[J-core] Jcore mailing list and tutrle board

D. Jeff Dionne Jeff at SE-Instruments.co.jp
Thu Jul 6 09:11:22 EDT 2017

On Jul 6, 2017, at 5:58, Rob Landley <rob at landley.net> wrote:


Pls see inline.

> On 07/04/2017 02:30 PM, David Summers wrote:
>> On 04/07/17 09:35, Rob Landley wrote:
>>> On 07/03/2017 02:41 PM, David Summers wrote:
>>>> Hi Rob,
> ...
>>>> Anyway, you probably know the answer to what I was planning to ask
>>>> anyway. Why on the turtle boards did you fix on the Spartan FPGA? The
>>>> newer Artix is similar price and newer, e.g.:

The highest volume product Xilinx ship right now is still S6 in the low cost area, not Artix (I have it on good authority).

We have a bunch of products using S6 on the commercial side, we don't want A7 right now.

Once we make a change of tools from ISE to Vivado, we can make a compatible upgrade to either A7 or S7.

>>>> https://shop.trenz-electronic.de/en/TE0725-03-100-2C-FPGA-Module-with-Xilinx-Artix-7-XC7A100T-2CSG324C-2-x-50-Pin-with-2.54-mm-pitch
>>>> a 100k gate FPGA for just over a $100.

And that is another reason why.  $100 is another class of product.  Turtle design goals had a BoM cost of about $50.

>>> This is really a Jeff question, but my understanding is that's only true
>>> in higher volumes. Spartan 6 is available cheap in lower volumes.
>> I'll ask Jeff when I sign up ;)
>> But yes, you answer would make sense, Spartan 6  is end of line - so

No, that is false.  S6 is the current high volume product.

>> Xilinx may well be happing moving just what they have left.

No, most of their customers are still using it.  If they tell you otherwise, they are telling a fib (we know the product line people).

> Last I heard they're still making them, they're cheap, they work, and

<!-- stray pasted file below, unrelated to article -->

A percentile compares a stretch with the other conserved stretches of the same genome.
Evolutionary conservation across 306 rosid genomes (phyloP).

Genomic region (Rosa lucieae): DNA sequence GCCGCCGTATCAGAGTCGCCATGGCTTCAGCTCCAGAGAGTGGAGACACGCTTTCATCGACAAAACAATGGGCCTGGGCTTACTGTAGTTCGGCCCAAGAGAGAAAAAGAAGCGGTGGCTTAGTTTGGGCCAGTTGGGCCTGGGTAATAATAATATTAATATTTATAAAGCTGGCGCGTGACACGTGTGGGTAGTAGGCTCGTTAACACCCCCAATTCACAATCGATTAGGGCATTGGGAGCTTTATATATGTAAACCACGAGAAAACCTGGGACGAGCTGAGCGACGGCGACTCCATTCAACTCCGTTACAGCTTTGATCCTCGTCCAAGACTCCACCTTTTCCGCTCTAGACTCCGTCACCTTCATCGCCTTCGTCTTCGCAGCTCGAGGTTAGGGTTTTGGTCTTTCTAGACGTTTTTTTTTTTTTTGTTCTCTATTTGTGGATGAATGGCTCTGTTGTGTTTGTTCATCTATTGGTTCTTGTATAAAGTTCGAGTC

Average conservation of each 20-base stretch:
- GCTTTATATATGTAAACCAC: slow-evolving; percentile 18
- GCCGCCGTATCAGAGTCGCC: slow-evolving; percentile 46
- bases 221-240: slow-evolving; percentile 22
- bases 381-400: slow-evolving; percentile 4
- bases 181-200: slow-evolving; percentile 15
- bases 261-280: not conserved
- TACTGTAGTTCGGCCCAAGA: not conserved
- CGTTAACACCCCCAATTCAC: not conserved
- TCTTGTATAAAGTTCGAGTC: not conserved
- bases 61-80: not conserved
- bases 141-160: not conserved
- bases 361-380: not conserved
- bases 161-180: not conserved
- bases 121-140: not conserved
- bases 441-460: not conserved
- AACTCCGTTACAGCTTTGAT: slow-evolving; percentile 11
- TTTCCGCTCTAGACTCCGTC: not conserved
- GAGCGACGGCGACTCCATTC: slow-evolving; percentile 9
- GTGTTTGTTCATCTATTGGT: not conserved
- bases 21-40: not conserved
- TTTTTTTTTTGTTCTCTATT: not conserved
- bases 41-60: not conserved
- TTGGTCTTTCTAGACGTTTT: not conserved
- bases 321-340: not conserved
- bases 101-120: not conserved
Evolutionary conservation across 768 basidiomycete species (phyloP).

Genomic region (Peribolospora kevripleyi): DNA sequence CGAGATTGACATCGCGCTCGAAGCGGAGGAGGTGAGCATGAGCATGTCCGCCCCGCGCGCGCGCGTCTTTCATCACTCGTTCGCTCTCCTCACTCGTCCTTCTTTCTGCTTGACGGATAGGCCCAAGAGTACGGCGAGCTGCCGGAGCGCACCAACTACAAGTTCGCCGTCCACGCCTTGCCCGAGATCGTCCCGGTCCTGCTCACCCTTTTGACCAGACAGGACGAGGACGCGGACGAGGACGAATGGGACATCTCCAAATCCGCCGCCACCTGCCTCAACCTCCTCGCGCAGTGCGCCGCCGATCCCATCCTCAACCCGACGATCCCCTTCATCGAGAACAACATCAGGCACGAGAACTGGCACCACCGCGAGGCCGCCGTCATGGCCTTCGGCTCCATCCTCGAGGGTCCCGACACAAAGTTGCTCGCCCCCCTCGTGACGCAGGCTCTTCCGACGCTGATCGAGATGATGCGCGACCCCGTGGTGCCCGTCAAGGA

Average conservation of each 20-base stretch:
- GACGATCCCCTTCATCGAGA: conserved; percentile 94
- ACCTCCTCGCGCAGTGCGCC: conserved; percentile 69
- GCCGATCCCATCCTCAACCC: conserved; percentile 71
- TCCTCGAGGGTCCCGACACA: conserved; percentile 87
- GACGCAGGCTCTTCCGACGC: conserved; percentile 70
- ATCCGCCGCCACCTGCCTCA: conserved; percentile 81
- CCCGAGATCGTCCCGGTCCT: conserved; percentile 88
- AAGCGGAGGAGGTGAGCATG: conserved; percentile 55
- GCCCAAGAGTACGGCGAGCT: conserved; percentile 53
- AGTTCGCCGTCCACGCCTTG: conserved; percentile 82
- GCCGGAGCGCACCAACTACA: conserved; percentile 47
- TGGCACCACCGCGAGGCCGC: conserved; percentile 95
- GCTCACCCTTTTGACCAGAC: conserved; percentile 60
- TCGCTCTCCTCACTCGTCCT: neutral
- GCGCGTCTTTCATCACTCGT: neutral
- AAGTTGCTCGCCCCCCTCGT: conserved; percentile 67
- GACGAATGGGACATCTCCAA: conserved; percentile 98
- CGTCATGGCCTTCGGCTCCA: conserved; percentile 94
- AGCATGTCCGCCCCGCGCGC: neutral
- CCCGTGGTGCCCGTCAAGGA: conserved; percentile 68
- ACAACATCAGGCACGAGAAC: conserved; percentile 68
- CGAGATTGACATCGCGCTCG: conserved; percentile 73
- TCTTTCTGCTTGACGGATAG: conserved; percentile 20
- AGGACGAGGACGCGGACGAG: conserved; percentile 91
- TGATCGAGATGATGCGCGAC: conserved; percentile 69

> they're what we did the majority of testing on when designing the chip.
> (We've recently moved some stuff to Kintex 7, but that's way more
> expensive.)
>> I expect the line to be dropped soon.

No, that won't happen, it would obsolete their customer designs, which is bad for business.  Most real customers are stubbornly staying put.
>>>> Rather than the usb to write the bitstream did you think of using jtag?

That's for engineers, not experimenters / makers.  If you want to do that, you can connect a JTAG pod to the Turtle.  The goal is zero external tools (which is also the goal on our commercial side).

>>>> E.g. adding FTDI FT232H chip, you could have attached to the jtag pins,

Completely goes against the point of all open hardware.  The AVR that is on the Turtle will be replaced by an ICE40 at some point.  No proprietary processors or interfaces anywhere we can help it.

The point isn't to make another FPGA board, you can buy lots of those.  This is an open Raspberry PI board, where you can change everything.  Different goals.

> Last I tried using OpenOCD 
> *shrug* Maybe it's improved since then...

All those tools are horrible.  The reason is people get them to work for their needs, and once the project is complete walk away.  There are no really serious JTAG tools in the opensource which are clean, extensible and not tied to a specific set of tasks.

>>> C) Requiring openocd setup as a hard prerequisite would probably
>>> eliminate about 2/3 of our userbase.

Yes, this is the point.

>> In work we always buy
>> what FPGA say you use, which again is $$$$. open jtag is something new,
>> so little software out there -

Which is why this looks very different.  We don't use anything the vendor requires, because that locks in the vendor.  The synthesis tools are wrapped in Makefiles, and you can replace them with another toolchain.  This is not a Xilinx, S6 (or A7) board.  It's a board that happens to use an S6 to carry the J-Core SoC.  Some of our customers use K7, it will be available on a TSMC process soon... Nothing we can't replace can be used.

>> and not much call as people doing FPGA unless professionals (where  time is $$, so $$$$ for software is a win).

Which is why this isn't an FPGA board, it's a board that has an SoC in FPGA.

> We're trying to bring FPGA stuff to hobbyists. An atmel boot processor
> that flashes the thing from a file on the sd card so you don't _have_ to
> master a jtag before you can update your FPGA image was considered a win.

> Searching my back email for openocd didn't bring up the thing that's not
> openocd, though. Mostly it's threads about debugging GDB integration for
> superh...

The SH JTAG is an example of why we don't do things the vendor way.  The original implementation might be great (some of our engineers designed it originally, after all) but it doesn't matter... the only pod that works is something like $500, and the software is windows only.  Useless to most people out of the gate, and useless to everyone 10years on.


> Rob
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